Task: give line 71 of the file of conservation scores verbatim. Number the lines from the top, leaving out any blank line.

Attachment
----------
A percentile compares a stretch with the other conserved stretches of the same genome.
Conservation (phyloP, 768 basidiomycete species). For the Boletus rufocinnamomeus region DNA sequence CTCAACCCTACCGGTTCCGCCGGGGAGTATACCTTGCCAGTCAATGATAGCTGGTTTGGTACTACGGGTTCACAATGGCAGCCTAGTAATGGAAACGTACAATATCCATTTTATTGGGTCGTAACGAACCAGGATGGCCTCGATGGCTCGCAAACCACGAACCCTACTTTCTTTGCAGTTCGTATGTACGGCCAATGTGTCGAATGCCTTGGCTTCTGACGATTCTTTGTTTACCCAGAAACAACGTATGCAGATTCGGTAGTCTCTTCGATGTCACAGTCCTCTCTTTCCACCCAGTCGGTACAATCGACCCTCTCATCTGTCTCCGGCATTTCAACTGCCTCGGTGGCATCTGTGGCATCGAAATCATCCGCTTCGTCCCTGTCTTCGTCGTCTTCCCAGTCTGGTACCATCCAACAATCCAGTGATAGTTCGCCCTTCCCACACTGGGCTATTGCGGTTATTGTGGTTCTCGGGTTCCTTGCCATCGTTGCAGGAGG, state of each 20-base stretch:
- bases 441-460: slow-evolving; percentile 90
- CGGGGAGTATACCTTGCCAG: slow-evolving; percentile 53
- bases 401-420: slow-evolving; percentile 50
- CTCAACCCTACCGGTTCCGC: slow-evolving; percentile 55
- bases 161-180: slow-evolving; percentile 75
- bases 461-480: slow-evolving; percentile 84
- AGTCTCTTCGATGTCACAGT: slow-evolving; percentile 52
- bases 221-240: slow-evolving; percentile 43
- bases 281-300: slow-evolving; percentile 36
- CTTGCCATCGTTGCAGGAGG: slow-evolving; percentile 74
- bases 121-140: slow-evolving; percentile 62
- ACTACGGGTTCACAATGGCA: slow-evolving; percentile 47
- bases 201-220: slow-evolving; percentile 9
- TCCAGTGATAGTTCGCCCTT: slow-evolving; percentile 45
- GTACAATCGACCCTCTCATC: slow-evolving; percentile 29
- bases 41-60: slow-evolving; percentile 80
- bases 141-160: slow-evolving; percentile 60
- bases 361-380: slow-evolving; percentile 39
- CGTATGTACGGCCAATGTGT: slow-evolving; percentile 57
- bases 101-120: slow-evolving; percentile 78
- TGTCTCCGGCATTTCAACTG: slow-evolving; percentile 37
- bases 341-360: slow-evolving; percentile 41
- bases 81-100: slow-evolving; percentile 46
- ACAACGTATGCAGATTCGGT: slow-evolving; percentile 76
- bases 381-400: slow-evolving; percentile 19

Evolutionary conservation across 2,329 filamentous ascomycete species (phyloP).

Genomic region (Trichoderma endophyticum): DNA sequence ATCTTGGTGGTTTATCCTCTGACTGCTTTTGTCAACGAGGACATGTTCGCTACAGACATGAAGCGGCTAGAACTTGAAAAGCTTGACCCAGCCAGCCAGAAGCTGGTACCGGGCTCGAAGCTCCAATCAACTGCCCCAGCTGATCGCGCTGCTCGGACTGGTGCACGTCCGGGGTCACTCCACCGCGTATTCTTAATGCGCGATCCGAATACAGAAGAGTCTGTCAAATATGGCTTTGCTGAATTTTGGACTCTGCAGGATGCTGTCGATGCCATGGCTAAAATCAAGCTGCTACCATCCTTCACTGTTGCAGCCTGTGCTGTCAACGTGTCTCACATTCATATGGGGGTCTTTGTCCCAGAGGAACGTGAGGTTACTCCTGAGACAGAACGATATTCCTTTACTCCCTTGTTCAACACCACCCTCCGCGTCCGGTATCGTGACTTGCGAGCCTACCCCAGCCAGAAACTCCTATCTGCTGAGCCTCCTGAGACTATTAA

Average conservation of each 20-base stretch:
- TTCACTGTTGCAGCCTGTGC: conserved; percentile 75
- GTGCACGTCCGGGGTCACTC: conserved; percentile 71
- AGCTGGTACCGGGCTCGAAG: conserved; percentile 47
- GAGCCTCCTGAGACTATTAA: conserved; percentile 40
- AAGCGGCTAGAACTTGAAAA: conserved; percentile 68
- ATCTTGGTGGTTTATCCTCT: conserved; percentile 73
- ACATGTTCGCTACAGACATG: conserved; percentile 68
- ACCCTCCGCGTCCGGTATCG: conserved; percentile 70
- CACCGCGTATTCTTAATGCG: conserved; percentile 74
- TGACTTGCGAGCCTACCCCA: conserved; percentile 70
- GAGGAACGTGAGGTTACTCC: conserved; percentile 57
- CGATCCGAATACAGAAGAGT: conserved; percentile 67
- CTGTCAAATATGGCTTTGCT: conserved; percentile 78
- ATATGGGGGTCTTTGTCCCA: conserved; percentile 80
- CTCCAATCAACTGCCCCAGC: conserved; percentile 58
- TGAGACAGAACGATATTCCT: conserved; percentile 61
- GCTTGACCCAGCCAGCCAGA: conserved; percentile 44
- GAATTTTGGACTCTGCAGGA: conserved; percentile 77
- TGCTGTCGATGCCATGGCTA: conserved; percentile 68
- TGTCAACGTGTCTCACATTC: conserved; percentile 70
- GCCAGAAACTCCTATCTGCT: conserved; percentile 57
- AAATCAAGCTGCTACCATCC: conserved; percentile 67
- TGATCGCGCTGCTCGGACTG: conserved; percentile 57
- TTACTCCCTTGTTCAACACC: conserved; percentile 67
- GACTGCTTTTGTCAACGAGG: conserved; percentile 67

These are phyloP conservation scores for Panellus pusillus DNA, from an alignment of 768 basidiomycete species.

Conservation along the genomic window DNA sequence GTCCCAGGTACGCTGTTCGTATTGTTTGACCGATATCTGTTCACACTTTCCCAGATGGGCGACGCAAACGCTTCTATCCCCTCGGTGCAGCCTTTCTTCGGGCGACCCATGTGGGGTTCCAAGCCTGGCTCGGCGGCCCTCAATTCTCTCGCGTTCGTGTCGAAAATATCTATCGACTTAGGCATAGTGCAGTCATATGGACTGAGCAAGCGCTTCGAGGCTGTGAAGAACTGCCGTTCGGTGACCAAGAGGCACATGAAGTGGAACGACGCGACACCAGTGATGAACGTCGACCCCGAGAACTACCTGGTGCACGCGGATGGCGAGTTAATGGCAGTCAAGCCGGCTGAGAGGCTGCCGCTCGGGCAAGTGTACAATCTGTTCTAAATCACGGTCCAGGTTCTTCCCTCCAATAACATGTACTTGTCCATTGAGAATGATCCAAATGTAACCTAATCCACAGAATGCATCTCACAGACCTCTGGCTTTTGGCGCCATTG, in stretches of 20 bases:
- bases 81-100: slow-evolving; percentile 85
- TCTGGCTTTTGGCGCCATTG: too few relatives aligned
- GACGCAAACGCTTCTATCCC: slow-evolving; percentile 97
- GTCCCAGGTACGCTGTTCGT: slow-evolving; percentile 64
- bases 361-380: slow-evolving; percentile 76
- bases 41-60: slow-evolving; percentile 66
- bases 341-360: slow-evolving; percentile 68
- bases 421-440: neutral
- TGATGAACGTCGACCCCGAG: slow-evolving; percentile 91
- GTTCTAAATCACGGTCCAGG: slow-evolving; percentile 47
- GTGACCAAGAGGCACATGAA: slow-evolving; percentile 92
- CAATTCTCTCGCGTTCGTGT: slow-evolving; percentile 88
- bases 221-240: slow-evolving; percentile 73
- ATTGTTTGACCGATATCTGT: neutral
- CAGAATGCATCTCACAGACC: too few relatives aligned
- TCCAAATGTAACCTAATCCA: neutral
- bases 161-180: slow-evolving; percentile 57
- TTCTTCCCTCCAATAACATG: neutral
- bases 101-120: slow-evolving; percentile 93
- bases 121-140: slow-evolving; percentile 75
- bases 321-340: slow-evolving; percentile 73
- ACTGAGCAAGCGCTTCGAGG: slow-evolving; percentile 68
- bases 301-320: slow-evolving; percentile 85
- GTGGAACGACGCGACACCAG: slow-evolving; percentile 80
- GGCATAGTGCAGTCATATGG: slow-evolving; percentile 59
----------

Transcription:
- ATTGTTTGACCGATATCTGT: neutral